Most beginner food preservers (and I count myself as an advanced beginner) start with the standard issue water bath canner. It’s usually blue or green with funny speckles on it and can be found pretty cheaply new or really cheaply used.
My ginormous canning kettle came from the thrift store and cost, as I recall, $10. These big kettle things are great for preserving high-acid jams, fruits, and pickles, the gateway drugs of food preservation.
They usually come complete with a canning rack, and it is here that everything falls apart. If you are new to this water bath canning thing, please allow me to share my none-too-subtle opinion: these canning racks are total crap.
You think, because these racks often come with the canner that they are somehow supposed to make your canning process more efficient, easier or safer. Certainly using the rack seems to be the “official” way to can. Well, hogwash.
The idea seems to be that you can load or unload all your filled jars from a huge pot of boiling water with grace and ease by using the flimsy wire handles of the rack. That’s a total joke. The racks really only fit huge quart jars, and even those don’t exactly seem locked in place. And little half-pint jars? Forget about it – they fall right through. All my attempts to streamline the process of setting in or removing jars en mass have resulted in tipped or toppled jars and scalds from splashed water.
Thankfully, there is another way – a DIY way. First, it’s good to know that the legitimate reason that people use canning racks is to keep the jars off the floor of the canning pot and allow the boiling water to circulate all around. This is important – you don’t want crazy heat spots scorching your jam, breaking your glass jars, or otherwise ruining your jamming day.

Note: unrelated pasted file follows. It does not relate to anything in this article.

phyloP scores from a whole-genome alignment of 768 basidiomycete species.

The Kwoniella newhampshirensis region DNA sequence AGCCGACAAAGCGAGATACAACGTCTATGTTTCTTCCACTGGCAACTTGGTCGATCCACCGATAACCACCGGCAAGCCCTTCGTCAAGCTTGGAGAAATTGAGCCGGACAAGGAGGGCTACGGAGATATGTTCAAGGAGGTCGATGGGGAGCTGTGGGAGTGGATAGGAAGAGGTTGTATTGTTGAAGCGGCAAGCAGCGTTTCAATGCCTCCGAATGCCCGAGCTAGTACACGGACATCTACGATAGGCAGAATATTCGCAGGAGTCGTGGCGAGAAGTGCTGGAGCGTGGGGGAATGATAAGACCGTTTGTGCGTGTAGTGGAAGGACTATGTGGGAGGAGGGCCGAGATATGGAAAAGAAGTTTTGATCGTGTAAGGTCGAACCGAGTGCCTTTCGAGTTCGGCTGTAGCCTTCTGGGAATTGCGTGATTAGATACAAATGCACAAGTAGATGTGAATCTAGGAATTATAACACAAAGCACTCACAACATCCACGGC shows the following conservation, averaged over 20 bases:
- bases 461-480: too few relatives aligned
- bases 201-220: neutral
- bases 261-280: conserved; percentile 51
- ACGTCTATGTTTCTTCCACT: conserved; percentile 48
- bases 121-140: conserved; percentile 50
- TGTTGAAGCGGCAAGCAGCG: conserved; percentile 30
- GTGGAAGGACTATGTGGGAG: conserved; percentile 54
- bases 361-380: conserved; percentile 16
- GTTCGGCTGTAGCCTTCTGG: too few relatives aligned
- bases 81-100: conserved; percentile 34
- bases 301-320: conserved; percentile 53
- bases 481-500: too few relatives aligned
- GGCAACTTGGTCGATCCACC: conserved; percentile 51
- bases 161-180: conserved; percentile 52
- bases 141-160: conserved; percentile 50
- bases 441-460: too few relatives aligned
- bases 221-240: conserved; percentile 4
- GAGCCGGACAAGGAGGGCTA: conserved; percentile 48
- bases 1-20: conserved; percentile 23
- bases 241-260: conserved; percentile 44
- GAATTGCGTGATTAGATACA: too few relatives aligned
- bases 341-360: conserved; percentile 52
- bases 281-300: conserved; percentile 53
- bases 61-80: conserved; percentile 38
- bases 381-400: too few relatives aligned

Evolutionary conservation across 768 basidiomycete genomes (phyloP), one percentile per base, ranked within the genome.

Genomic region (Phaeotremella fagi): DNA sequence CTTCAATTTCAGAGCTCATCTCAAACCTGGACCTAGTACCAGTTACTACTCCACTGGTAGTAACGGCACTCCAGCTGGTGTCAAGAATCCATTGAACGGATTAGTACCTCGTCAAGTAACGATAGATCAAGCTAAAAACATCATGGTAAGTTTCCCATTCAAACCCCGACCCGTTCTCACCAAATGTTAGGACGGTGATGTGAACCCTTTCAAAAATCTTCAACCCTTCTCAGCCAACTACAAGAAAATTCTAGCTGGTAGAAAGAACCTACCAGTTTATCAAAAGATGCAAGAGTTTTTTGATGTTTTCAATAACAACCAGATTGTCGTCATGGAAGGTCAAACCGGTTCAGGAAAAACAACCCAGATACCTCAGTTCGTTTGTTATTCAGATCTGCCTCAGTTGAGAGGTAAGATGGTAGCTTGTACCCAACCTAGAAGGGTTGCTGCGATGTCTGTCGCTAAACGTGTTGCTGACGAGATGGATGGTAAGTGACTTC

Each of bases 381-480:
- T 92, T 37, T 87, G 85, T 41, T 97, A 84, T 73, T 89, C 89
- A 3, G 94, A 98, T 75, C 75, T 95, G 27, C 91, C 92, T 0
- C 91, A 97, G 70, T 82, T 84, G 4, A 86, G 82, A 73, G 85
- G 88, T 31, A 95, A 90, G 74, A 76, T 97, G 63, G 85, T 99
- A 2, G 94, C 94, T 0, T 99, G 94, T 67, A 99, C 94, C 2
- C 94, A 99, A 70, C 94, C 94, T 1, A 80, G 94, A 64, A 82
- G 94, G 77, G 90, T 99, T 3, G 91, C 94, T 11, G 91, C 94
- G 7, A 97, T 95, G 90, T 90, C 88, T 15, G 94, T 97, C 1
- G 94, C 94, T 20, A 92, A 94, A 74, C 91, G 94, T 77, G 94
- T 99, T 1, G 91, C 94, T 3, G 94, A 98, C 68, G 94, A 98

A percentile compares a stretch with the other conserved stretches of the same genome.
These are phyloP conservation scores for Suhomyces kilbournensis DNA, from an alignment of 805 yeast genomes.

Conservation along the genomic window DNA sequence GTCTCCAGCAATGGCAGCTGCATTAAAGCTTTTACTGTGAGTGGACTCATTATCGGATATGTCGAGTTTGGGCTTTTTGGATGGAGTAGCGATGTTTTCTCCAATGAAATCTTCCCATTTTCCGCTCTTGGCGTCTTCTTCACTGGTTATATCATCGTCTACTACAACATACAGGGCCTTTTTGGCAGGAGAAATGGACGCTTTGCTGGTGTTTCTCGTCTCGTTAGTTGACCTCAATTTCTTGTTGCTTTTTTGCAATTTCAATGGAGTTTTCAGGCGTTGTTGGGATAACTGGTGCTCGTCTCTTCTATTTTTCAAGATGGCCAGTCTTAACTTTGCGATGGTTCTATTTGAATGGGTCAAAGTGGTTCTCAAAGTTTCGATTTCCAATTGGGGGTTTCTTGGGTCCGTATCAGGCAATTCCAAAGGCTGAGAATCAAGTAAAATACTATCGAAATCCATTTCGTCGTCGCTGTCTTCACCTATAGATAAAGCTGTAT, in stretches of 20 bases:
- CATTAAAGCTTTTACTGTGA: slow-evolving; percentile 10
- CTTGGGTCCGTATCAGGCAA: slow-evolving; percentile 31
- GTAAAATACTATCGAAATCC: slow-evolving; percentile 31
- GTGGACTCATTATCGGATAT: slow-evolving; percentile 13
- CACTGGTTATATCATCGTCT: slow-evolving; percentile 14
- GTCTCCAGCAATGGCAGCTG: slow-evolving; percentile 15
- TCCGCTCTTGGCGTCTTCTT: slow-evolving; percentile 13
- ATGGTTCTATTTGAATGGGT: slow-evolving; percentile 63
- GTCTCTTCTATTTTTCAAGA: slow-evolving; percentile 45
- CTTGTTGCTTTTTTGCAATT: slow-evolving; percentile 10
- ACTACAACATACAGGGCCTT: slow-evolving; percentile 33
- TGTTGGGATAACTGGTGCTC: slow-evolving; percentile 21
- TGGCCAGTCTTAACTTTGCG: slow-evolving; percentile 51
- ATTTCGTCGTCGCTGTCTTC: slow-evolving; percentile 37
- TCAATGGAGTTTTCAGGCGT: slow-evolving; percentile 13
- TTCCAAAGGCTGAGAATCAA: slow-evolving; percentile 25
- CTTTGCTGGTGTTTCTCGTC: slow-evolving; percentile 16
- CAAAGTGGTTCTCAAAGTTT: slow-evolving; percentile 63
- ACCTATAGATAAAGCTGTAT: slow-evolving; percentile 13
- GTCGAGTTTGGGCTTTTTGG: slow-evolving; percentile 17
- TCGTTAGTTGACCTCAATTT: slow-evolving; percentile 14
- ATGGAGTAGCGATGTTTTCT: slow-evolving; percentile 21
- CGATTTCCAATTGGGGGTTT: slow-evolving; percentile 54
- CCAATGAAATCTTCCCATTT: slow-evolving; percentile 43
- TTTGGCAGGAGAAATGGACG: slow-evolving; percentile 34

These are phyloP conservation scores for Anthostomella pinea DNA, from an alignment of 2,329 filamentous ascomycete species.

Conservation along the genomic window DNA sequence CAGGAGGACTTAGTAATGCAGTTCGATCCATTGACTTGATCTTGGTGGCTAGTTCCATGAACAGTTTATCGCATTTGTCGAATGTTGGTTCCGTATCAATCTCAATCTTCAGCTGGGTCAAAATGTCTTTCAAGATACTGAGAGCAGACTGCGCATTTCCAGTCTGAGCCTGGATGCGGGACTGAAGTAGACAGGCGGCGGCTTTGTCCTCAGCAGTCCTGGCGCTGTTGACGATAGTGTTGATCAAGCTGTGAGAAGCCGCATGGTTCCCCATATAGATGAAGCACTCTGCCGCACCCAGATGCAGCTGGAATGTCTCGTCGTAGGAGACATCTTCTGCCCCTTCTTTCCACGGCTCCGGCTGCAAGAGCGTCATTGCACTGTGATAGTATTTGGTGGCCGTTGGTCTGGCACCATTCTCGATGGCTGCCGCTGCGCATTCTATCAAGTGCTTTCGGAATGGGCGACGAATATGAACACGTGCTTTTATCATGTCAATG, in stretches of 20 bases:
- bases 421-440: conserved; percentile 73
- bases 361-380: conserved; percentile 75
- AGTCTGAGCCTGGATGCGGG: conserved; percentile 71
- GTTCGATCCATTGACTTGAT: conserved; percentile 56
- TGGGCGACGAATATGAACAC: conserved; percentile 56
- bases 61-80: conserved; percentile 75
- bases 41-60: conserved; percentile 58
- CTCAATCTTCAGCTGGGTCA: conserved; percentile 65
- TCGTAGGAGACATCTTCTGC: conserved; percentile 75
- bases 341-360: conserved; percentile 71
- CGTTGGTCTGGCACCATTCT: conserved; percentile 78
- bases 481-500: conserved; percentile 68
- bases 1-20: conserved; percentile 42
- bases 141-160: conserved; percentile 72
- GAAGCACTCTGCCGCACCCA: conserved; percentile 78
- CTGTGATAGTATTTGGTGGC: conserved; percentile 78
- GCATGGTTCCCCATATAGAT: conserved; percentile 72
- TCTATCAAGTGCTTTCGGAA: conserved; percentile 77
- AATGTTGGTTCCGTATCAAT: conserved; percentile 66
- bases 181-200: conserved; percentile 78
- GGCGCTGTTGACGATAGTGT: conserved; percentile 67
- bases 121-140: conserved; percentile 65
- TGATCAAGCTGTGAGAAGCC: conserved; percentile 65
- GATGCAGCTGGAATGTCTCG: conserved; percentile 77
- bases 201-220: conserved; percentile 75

With a bunch of old, no-longer-canning worthy jar rings and a few plastic zip ties, you can have a custom-sized DIY Canning Rack alternative in about 3 minutes.
This rack was so simple to make, it hardly needs instructions. Basically, you just use zip-ties to hold the old rusty rings together in a size and configuration that fits your canning kettle. There are a few tips I’ll pass on:
- Use regular, not wide mouth rings. If you use the wide mouth, your regular jars might slip through.
- Use your old rings that are a bit dented or have some rust spots on them. Reuse beats recycle!
- Use the little zip-ties that aren’t much good for anything else. They are perfect for this.
- Do not zip-tie the rings super tight. It’s good for there to be a little wiggle-room in the rings to allow the rack to better conform to the shape of the kettle bottom. Besides, if you pull the rings together snuggly, they tend to make a shallow dome shape.
- When everything looks right, trim the zip ties so their little tails aren’t poking up.
- Use the rack top-side up to avoid narrow jars slipping through.
So far I love my DIY Canning Rack. What’s your best punk canning tip?2